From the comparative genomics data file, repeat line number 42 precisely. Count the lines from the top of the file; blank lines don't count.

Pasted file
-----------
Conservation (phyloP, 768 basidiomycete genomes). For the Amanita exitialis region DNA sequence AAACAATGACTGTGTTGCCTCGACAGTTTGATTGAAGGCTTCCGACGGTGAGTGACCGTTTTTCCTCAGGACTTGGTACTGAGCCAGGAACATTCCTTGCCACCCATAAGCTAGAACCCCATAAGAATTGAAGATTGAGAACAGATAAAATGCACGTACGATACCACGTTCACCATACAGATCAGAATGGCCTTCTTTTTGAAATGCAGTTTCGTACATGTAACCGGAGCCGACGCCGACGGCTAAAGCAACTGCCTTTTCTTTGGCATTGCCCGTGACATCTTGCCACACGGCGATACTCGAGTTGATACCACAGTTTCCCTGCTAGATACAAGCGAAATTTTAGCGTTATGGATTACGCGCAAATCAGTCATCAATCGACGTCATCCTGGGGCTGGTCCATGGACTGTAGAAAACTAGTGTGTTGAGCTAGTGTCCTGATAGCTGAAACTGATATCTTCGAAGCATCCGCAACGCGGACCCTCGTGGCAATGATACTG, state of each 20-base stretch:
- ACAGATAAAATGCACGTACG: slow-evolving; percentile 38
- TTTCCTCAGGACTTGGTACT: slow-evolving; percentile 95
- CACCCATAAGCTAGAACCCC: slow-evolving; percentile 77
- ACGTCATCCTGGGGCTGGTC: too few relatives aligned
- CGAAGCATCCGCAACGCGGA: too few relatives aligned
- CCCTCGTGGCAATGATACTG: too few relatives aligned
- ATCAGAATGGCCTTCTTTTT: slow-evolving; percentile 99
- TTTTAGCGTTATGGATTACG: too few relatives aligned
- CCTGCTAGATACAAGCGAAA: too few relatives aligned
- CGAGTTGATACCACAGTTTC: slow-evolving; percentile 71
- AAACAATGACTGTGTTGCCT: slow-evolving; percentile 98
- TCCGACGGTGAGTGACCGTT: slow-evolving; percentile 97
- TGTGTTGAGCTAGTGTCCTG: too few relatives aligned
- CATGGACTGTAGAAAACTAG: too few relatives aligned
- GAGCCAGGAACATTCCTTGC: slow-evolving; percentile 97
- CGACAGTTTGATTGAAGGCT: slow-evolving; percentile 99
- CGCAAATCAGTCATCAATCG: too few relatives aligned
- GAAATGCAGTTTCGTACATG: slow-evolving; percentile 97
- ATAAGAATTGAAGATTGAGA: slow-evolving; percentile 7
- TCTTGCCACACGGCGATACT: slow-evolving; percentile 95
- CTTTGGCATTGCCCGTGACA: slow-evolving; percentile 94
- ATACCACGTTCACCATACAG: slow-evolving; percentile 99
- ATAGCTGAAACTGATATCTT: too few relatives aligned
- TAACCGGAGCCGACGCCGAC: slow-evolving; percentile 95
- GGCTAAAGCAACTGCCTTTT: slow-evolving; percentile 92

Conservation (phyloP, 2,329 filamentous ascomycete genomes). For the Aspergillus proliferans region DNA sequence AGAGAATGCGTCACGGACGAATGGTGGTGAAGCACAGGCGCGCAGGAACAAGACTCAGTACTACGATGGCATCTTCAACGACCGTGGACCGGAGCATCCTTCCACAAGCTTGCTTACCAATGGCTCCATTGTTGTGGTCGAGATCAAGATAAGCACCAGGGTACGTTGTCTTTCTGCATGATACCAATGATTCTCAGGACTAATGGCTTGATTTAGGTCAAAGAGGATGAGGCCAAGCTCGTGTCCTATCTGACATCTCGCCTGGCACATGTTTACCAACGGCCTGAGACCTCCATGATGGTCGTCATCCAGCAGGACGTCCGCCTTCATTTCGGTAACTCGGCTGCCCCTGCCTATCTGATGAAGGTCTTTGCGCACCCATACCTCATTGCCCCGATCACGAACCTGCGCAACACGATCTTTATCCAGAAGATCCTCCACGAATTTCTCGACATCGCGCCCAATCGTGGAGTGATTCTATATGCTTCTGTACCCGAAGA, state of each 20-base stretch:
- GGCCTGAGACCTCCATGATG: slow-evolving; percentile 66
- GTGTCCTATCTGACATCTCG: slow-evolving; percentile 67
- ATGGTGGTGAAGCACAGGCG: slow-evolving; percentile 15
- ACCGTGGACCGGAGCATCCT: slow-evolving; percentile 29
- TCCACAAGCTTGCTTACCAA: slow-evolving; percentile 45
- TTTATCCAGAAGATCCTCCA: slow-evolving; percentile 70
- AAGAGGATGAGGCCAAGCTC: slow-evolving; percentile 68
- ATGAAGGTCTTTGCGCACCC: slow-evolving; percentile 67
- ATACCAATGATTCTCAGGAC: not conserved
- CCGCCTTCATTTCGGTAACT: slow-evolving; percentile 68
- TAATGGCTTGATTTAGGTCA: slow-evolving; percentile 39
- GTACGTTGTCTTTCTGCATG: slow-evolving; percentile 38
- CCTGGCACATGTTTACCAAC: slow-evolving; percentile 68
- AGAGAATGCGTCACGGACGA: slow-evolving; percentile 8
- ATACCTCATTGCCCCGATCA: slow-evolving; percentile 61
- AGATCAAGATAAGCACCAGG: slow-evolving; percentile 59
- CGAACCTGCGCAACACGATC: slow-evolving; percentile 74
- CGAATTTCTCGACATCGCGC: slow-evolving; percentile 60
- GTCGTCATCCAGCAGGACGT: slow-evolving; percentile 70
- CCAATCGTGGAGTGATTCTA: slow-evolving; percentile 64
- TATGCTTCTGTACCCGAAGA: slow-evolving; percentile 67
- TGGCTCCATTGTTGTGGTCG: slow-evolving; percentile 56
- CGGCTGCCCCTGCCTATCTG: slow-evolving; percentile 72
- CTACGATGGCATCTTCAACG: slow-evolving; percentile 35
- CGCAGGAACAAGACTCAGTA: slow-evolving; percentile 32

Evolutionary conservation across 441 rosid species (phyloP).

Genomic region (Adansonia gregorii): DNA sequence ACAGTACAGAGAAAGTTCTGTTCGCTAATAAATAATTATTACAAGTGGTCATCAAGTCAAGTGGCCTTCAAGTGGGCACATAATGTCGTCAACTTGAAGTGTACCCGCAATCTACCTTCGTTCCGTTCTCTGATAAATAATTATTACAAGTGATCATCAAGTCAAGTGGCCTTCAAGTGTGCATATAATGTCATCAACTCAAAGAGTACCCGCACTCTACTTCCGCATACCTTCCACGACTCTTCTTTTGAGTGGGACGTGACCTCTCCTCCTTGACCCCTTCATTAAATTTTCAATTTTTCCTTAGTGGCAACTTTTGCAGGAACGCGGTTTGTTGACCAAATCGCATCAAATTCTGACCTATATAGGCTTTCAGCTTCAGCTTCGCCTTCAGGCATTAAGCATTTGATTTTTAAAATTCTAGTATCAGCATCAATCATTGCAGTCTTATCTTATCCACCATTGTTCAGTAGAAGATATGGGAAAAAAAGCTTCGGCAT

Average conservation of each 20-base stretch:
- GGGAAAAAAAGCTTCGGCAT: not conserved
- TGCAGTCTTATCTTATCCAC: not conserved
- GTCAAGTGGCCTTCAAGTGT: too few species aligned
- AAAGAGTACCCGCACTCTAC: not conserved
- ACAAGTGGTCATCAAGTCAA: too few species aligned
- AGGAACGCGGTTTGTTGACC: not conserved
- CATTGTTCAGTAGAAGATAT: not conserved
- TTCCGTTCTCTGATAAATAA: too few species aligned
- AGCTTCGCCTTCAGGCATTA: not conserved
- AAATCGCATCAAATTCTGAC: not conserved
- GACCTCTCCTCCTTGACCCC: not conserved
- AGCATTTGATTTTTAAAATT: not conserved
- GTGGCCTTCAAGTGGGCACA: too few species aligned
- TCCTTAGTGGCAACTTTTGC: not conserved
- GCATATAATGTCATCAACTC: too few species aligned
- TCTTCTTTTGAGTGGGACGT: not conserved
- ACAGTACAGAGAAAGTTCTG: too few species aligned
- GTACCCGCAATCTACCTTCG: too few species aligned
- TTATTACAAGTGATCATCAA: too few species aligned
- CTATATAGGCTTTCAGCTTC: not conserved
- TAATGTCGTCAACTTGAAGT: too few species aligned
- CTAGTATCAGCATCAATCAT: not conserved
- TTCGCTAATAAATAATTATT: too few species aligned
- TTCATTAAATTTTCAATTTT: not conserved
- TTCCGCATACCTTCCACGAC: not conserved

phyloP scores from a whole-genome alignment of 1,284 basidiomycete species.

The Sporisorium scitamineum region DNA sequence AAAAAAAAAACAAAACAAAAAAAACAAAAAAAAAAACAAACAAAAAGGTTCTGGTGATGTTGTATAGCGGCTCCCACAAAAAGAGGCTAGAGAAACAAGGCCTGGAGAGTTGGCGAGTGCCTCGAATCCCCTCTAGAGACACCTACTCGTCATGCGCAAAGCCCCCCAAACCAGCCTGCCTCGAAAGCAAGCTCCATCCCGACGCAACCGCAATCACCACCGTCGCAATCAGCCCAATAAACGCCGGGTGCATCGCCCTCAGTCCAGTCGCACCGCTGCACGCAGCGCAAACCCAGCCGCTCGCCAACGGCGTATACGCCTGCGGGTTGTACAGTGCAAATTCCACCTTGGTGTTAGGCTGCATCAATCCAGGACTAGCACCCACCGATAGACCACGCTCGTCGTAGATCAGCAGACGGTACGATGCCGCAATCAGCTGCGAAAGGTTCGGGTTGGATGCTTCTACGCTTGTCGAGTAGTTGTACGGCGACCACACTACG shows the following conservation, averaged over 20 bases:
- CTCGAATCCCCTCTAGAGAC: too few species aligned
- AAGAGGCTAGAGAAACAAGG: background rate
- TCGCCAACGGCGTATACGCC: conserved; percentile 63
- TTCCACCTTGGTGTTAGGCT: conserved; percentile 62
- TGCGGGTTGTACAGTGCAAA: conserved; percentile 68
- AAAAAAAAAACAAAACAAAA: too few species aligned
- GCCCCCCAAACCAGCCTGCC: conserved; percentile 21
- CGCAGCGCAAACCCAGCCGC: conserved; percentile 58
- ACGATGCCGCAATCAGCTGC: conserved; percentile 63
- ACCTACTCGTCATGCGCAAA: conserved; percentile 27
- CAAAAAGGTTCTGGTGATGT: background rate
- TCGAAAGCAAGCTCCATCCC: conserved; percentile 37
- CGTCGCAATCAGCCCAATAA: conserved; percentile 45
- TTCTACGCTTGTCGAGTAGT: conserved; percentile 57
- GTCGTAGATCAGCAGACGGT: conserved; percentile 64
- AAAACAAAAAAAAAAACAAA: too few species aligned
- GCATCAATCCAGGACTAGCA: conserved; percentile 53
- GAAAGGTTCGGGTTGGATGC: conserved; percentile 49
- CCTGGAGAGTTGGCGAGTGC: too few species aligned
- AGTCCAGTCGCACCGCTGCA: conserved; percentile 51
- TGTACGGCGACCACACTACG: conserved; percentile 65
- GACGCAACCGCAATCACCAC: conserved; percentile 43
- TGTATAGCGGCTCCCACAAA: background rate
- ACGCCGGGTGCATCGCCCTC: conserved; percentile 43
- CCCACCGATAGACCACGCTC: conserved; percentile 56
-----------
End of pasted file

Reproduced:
- ATACCTCATTGCCCCGATCA: slow-evolving; percentile 61